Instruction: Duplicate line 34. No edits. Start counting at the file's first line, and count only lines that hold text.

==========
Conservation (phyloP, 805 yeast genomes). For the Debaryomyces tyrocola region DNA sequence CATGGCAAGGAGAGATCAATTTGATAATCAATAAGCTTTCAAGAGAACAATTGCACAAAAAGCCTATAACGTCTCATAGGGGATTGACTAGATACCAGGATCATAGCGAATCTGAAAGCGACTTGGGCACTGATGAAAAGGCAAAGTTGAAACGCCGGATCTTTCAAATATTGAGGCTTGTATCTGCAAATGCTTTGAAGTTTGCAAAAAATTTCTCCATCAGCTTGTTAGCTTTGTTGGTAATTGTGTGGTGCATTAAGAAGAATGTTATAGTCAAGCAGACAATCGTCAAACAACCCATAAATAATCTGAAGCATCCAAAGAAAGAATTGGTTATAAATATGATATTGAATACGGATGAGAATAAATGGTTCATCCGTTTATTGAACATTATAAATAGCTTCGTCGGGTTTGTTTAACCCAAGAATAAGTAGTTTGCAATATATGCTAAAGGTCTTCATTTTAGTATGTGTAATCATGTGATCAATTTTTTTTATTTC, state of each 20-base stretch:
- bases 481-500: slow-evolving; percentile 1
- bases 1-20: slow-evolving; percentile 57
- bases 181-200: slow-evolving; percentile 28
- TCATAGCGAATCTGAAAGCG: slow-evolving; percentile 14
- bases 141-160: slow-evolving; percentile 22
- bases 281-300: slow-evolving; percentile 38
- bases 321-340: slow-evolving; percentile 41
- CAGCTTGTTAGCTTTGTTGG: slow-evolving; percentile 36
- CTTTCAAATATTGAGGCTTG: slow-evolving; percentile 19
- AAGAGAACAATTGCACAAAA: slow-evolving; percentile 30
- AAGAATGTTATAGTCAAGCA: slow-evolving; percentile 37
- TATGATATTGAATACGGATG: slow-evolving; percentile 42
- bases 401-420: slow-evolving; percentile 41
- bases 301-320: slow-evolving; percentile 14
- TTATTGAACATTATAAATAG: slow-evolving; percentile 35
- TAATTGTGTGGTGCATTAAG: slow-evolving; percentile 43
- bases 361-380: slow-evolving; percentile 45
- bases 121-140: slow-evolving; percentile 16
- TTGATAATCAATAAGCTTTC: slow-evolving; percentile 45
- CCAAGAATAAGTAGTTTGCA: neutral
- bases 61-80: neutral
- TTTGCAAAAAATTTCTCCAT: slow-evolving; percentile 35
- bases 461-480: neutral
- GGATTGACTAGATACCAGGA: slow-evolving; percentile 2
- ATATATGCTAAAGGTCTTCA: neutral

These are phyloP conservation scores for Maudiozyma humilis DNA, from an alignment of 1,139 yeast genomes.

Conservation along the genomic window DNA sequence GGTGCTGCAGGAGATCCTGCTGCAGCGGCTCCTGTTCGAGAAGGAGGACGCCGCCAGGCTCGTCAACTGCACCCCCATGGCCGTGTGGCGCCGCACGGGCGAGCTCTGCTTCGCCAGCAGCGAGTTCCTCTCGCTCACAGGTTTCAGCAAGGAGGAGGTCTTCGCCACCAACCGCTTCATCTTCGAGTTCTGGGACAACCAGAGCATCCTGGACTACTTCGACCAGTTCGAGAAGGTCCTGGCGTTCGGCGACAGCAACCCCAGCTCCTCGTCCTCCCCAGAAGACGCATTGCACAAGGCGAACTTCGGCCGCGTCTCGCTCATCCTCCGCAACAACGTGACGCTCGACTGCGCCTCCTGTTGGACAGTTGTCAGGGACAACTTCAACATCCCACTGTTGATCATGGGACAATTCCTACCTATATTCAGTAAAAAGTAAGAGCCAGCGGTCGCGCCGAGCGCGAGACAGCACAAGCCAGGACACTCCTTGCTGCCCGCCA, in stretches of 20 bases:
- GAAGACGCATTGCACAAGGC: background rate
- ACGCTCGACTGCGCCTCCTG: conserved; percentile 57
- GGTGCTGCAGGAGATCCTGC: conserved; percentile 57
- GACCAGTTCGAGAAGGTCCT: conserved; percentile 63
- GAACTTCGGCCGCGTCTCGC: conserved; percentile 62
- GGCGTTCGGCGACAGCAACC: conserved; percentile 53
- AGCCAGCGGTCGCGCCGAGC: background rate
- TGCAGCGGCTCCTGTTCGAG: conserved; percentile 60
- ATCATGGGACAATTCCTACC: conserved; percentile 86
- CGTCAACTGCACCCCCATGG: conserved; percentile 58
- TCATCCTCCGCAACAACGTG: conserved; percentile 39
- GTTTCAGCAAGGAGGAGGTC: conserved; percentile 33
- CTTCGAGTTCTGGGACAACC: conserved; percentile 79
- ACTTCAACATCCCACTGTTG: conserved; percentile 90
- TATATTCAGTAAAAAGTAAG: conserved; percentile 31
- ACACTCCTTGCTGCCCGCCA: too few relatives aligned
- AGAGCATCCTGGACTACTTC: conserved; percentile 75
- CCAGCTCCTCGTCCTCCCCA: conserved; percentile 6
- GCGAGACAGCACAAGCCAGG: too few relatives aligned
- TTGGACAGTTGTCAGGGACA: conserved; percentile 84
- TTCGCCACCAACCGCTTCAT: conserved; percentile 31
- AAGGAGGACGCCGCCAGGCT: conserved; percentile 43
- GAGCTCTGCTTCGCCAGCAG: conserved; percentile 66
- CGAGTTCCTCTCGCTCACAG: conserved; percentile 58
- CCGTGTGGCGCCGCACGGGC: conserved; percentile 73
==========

- GGCGTTCGGCGACAGCAACC: conserved; percentile 53